Source: Deep Learning on Medium
State of Financial Inclusion in India: A Deep Learning & AI with Python way
Financial inclusion and related entities
The World Bank defines financial inclusion as individuals and businesses having access to useful and affordable financial products and services meeting their needs — transactions, payments, savings, credit, and insurance — delivered in a responsible and sustainable way. For years now, financial inclusion has been one of the key development objectives of various developing countries across the world. The Global Findex Survey provides a holistic view of data related to financial inclusion for most of these developing countries.
The Findex Survey further suggests that there is a significant improvement in unbanked people getting financial services, in the last several years, mainly due to various initiatives taken from national governments (such as the PMJDY scheme in India) to boost financial inclusion. However, according to the Bill & Melinda Gates Foundation (BMGF), about 1.7 billion people worldwide are still excluded from formal financial services such as savings, payments, insurance, and credit (Global Findex data).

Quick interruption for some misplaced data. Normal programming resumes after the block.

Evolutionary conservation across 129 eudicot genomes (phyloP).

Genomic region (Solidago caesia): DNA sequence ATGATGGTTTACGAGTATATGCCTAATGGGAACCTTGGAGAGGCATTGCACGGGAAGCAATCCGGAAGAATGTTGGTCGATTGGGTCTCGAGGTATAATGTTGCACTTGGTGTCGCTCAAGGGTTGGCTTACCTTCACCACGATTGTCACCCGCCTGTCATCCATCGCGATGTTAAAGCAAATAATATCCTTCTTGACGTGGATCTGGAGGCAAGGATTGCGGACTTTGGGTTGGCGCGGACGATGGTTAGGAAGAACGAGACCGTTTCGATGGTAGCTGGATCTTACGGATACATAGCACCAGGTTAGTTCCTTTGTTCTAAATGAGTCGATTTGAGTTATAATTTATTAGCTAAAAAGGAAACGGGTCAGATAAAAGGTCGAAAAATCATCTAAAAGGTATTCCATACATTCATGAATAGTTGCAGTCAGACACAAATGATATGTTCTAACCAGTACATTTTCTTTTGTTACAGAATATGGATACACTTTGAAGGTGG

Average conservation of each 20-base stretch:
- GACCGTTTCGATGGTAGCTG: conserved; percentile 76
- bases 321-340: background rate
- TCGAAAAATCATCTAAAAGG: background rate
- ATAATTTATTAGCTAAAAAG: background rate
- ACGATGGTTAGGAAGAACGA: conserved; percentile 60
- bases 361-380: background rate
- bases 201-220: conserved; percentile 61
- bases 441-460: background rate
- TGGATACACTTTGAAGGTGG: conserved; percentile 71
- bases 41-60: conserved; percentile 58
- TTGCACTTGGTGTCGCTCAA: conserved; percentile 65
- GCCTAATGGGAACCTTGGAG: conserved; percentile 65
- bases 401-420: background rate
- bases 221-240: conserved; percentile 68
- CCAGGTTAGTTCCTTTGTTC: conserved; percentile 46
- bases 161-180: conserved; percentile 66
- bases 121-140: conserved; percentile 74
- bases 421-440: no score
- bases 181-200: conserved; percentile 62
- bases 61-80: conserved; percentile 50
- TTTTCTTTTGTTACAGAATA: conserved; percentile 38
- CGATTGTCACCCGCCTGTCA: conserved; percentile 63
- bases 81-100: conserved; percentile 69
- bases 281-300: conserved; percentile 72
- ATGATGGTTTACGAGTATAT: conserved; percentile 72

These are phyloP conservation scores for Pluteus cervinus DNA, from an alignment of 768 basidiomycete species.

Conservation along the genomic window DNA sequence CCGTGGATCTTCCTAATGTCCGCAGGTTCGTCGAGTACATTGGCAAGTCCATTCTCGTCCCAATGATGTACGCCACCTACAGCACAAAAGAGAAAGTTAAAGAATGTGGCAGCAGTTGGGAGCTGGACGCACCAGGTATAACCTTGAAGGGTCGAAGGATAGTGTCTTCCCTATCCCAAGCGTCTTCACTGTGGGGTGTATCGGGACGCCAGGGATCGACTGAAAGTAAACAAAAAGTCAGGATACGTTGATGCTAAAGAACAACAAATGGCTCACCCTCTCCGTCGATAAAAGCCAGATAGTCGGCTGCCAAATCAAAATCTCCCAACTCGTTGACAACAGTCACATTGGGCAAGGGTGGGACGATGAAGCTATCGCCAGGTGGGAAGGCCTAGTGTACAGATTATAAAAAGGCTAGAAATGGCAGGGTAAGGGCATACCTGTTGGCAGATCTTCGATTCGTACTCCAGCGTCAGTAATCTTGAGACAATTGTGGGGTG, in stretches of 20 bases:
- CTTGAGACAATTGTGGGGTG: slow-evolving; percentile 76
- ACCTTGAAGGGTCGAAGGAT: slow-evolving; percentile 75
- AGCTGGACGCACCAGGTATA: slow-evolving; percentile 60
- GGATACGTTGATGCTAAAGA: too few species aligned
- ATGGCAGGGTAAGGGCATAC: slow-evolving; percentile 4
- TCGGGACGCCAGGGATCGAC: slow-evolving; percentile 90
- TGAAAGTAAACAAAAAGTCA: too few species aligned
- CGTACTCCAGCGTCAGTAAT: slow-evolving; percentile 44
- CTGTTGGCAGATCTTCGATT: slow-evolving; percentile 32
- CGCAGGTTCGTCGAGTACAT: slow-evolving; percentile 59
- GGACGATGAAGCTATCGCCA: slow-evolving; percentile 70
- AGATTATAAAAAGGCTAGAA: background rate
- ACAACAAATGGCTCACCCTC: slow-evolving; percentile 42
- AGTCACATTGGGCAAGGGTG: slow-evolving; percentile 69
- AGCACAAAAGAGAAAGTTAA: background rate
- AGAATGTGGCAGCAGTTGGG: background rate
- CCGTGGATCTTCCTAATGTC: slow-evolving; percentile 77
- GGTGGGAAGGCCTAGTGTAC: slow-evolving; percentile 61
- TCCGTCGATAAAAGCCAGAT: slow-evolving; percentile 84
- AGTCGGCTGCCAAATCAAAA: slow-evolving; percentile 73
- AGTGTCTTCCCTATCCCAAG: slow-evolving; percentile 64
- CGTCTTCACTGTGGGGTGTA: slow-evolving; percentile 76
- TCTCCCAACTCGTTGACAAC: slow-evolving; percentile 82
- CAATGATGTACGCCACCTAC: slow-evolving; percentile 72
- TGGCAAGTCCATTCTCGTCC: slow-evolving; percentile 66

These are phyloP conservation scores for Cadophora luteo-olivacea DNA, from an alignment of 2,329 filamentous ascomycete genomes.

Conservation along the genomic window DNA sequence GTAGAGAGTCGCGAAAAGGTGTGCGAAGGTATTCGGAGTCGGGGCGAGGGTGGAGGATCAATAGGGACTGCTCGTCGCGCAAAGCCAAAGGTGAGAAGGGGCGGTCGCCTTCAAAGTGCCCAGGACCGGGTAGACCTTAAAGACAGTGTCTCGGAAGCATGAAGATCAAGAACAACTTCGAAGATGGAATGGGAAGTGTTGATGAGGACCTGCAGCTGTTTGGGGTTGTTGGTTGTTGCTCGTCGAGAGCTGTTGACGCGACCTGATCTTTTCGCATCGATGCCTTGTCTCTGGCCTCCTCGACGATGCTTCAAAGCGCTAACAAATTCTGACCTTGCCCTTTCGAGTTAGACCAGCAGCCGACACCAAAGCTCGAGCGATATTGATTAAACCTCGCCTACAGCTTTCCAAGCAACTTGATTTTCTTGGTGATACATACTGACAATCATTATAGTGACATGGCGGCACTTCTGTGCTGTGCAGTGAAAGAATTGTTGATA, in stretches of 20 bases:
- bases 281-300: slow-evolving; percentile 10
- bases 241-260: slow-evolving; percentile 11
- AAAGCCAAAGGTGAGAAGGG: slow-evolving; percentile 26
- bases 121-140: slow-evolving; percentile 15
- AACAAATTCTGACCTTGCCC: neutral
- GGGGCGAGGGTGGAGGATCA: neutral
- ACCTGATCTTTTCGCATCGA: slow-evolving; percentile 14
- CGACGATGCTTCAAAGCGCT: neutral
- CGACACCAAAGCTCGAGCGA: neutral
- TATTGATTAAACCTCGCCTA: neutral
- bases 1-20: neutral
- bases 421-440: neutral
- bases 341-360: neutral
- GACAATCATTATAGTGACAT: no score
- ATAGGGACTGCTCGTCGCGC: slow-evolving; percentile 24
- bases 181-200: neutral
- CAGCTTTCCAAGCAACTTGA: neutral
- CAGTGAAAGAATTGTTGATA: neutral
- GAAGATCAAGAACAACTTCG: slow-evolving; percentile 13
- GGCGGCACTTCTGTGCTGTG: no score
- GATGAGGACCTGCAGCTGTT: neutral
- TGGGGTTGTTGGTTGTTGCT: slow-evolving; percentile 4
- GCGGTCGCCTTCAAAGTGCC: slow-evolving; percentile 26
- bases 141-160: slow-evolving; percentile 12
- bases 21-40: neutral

With most of the developing countries still finding significant implementation-level challenges in developmental initiatives, it is very vital to have a national-level strategy framework for achieving financial inclusion objectives. The Alliance for Financial Inclusion (AFI) believes most of its member countries see national financial inclusion strategies essential to have a strategic framework to facilitate policy reforms in the financial inclusion space.
Financial inclusion in India
In the Indian context, the term ‘financial inclusion’ was used for the first time in April 2005 in the Annual Policy Statement presented by the then governor of the Reserve Bank of India. There on, the Government of India and the Reserve Bank of India have taken several initiatives to achieve the goals of financial inclusion. More recently, the PMJDY scheme launched by the Government of India had a groundbreaking effect on providing millions of people access to financial services.
Regression model, variables, data, and relevance of the variables
In statistical modelling, regression analysis is a set of statistical processes for estimating the relationships between a dependent variable and one or more independent variables. In this case, four independent variables are used for the regression model.
According to the I-SIP toolkit from the Consultative Group to Assist the Poor (CGAP), the percentage of adults having an account at a formal financial institution is a measurable indicator for access to financial services. The dependent variable in our model will be the number of savings bank accounts of scheduled commercial banks in India. This data is obtained from the Reserve Bank’s database.